Emboldened by our success in using the Internet cafe where no English was spoken and buying beverages from a stand though a ballet of pointing and grunting that would soon be second nature, I took pictures of the buildings that looked interesting and didn't have armed soldiers.

The picture on the left shows a statue of a Kazakh poet, singer and composer named Zhambyl.
This one of the most famous places in Almaty, though we didn't know it at the time. This is Abai Square located in front of the Republic Palace. The statue honors Abai Kunanbaev, a Kazakh poet, philosopher and nationalist revered as a folk hero.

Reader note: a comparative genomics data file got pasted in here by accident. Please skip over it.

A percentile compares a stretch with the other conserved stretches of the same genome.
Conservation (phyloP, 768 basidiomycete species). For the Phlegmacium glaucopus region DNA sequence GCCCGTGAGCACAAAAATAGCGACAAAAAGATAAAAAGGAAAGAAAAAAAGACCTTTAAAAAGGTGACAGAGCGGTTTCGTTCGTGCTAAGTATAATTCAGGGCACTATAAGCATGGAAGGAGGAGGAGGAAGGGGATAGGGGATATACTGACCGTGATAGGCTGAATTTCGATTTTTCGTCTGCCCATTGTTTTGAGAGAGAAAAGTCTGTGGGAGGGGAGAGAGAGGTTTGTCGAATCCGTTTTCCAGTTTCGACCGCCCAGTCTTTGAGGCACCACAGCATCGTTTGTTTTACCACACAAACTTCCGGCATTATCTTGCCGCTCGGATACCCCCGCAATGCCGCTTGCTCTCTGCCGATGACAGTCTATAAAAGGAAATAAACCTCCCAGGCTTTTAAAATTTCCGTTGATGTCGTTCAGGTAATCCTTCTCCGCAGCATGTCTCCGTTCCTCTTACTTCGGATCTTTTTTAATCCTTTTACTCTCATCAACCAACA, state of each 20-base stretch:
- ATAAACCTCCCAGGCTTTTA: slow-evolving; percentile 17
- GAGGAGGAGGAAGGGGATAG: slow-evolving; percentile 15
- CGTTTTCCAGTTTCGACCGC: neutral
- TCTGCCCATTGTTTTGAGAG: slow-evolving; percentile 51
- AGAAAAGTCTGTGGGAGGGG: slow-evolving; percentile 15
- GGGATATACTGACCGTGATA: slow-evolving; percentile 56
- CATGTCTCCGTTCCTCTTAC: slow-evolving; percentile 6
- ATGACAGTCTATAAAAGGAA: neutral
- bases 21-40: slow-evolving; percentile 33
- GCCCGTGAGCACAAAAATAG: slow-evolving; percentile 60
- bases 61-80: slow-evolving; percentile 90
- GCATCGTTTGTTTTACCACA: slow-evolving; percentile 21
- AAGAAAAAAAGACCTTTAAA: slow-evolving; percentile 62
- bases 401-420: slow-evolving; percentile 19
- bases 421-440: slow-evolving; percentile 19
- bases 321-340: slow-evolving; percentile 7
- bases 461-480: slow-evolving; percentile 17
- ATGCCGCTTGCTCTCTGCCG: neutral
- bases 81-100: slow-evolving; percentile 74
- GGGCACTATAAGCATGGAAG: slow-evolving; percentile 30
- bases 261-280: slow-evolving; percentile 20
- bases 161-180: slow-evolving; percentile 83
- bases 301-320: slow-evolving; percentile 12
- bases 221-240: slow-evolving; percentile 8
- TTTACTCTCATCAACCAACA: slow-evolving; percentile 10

This is an Almaty bus stop enclosure. Isn't it beautiful and stately?

Our need for outside contact satisfied, we walked back to the hotel for a nap. Since the Hotel Kazakhstan is one of the tallest buildings in the city, it was an easy process to find our way back.

We awoke in the late afternoon and took off on foot to find some dinner. The sidewalks started to become overgrown with grass and darkness fell quickly. Taking a right off the main street on a hunch and following a sign with English writing, we walked in the side door of Mad Murphy's, Almaty's Irish pub and home to rowdy expats. We devoured overpriced hamburgers and beer in a smoky corner of the wood-lined pub and talked with the English-speaking waitress and bar tender. It was just delightful.